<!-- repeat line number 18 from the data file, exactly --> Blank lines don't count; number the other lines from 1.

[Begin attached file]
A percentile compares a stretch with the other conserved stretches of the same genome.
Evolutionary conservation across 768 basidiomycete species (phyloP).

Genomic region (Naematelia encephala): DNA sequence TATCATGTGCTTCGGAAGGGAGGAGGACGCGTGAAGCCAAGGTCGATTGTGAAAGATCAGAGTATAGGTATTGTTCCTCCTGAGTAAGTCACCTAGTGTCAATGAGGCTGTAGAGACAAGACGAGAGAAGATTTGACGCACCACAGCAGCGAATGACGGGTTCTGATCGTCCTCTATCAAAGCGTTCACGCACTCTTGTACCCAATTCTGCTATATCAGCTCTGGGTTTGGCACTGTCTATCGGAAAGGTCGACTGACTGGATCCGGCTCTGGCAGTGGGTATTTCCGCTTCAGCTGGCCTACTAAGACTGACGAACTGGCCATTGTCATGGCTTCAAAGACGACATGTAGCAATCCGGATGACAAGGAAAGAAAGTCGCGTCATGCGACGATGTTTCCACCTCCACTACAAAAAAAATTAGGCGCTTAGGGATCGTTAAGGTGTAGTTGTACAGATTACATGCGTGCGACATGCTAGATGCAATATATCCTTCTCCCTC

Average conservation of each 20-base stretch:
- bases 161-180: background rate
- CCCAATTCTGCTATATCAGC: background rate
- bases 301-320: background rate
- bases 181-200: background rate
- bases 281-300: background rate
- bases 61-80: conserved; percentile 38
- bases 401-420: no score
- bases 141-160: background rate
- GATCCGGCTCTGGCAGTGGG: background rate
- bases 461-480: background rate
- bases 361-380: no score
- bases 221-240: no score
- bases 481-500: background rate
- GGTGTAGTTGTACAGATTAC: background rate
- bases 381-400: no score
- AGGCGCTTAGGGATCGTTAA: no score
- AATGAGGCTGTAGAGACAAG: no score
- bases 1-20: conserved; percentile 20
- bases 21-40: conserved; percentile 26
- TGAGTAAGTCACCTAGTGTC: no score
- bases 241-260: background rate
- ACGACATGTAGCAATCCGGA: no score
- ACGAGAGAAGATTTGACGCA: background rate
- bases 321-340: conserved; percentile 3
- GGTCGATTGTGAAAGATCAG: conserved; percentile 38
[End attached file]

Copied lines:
- GGTGTAGTTGTACAGATTAC: background rate